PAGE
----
I recently had the opportunity to take a staycation. I don’t often take time off of work, and usually when I do it coincides with a planned trip somewhere. But this time, I just wanted some time to rest, think and reflect.
In the mornings I found myself at my neighborhood Starbucks, where I like to take deep breaths as I sit by the window and watch the people and traffic.
There’s a kind homeless guy who is often at the corner. I see him nearly every day, and I’ve bought him coffee countless times. Venti with cream and extra sugar.
On this day, like me, he’s sitting there watching people and traffic. I imagine he does this every day and has a front-row seat to the best and worst of humanity.
Today it was raining. And chilly. I could tell he was cold.
I watched as a young woman in her 20s with earbuds in walked by and dropped a dollar on the sidewalk directly in front of him. She clearly dropped it and wasn’t giving it to him, but he leaned over, picked it up and handed it to her. She took it and walked off as if she was entitled to not have to bend down and retrieve her money. I bet she never gives him a second thought. At that moment, the homeless gentleman looked up and we made eye contact through the window. He went back to watching.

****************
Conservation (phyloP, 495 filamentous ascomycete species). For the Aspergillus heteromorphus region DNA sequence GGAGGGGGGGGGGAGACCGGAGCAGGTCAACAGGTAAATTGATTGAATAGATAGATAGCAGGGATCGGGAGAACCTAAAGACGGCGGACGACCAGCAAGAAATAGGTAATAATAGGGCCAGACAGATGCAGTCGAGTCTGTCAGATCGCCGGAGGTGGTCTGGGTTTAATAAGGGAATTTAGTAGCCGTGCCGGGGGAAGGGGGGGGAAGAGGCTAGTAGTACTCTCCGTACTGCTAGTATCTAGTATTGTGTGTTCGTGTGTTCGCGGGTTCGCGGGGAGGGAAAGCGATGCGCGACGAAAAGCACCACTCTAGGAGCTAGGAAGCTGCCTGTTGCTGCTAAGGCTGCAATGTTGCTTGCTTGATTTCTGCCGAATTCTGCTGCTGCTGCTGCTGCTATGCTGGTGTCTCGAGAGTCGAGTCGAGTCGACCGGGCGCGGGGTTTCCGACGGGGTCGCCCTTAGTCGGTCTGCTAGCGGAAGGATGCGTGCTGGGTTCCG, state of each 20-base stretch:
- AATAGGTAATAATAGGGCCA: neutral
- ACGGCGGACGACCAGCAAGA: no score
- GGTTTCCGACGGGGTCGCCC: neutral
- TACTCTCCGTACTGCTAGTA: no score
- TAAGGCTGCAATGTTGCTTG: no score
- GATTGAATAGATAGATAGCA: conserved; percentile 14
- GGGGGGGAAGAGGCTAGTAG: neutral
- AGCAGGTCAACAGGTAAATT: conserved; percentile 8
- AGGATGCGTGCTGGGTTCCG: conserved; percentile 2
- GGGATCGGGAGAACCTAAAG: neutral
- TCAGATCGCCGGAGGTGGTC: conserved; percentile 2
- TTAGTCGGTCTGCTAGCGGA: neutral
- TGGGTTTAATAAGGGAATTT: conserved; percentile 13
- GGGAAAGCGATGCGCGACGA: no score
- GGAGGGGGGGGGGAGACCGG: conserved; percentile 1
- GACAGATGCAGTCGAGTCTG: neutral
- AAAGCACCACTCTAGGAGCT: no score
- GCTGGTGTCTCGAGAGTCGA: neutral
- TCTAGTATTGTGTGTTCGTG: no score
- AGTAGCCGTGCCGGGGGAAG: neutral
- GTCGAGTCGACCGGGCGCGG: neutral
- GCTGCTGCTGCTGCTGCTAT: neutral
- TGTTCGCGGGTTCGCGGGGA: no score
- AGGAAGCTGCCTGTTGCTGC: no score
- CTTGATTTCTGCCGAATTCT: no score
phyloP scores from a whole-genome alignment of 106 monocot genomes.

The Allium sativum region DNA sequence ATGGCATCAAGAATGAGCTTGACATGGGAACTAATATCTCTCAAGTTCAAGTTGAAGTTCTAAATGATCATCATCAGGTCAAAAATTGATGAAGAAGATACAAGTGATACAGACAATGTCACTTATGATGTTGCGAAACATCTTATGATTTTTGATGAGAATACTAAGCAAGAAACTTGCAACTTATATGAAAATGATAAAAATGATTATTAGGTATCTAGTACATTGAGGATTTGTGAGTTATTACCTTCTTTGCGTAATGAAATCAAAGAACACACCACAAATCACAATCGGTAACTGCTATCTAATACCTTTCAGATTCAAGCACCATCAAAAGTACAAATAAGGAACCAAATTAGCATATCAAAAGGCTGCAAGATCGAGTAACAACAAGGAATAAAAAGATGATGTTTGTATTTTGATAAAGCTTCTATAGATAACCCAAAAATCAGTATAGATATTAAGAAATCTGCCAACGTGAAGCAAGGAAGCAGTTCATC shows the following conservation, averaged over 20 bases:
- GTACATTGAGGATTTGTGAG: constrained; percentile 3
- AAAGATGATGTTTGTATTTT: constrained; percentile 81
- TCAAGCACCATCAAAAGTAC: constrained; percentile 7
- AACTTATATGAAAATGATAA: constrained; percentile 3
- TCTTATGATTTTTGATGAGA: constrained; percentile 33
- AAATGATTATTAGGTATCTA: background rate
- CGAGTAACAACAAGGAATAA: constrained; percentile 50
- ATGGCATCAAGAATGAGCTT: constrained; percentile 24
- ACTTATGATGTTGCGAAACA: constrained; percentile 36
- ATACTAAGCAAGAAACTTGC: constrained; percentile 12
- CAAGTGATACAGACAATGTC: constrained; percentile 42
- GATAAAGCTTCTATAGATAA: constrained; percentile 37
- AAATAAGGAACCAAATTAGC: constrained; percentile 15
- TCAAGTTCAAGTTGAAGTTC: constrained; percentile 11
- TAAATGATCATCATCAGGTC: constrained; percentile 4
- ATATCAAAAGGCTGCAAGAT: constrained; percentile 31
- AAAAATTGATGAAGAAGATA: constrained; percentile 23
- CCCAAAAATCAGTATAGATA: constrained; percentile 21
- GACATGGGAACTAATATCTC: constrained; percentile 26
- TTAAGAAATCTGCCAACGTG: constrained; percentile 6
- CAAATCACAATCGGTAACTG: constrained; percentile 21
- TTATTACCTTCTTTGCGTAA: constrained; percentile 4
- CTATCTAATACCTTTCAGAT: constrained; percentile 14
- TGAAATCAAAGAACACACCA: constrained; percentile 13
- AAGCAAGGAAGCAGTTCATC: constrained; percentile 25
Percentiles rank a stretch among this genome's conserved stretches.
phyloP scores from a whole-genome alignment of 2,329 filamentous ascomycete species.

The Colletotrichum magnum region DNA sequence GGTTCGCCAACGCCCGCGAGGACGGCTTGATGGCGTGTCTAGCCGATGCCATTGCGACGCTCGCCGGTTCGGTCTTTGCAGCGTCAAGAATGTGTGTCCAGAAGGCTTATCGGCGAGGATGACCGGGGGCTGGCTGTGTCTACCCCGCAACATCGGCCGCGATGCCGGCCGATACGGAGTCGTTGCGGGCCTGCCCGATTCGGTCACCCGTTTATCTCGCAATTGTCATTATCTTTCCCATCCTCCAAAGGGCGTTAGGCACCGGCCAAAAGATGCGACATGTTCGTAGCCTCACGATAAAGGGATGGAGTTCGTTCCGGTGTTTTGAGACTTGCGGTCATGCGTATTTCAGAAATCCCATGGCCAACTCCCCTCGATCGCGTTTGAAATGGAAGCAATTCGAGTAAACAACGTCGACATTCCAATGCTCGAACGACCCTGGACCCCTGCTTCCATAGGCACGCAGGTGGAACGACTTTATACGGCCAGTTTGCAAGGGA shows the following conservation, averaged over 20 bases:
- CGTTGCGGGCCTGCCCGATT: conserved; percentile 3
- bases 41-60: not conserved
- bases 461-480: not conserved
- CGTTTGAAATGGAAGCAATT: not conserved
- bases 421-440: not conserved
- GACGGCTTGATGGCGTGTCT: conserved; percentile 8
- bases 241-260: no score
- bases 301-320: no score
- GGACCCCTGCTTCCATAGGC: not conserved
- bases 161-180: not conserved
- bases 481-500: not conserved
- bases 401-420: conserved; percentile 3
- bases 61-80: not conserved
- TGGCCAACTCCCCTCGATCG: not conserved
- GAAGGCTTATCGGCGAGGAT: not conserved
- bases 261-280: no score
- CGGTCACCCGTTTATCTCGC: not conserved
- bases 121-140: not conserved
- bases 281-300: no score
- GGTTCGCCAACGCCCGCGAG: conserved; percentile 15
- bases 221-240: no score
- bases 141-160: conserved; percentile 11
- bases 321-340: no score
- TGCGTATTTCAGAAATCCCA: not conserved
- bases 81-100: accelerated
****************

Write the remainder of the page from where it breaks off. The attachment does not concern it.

I went back to watching too. And breathing. And thinking. Thinking about where the world went wrong where I’m actually typing this status update and not feeling surprised as much as I’m feeling anger for her lack of basic empathy.
So I did what I could. I tried to bring the world back into balance by bringing him a venti coffee with cream and extra sugar. I didn’t ask, I just did. I handed it to him. I smiled. He smiled. And unlike her, I gave him a second thought as I walked away.
Maybe this post will be shared the way those Facebook hoaxes get shared. Maybe it will inspire millions of people to do the right thing. Maybe this post will actually make a difference.
Doing good should be the rule, not the exception.
You can help the homeless too
What things have you done to help the homeless in Chicago? Some people are very hesitant to just hand someone money, and that’s smart thinking. That’s why asking someone what they need rather than just handing them bills can make a big difference and actually be more appreciated. Let me know the kinds of things you’ve done to help the homeless in the comments, or follow me on Twitter or Facebook to join the conversation.
In a future post, I’ll tell you about something special that I do every year to help Chicago’s homeless and how you can get involved.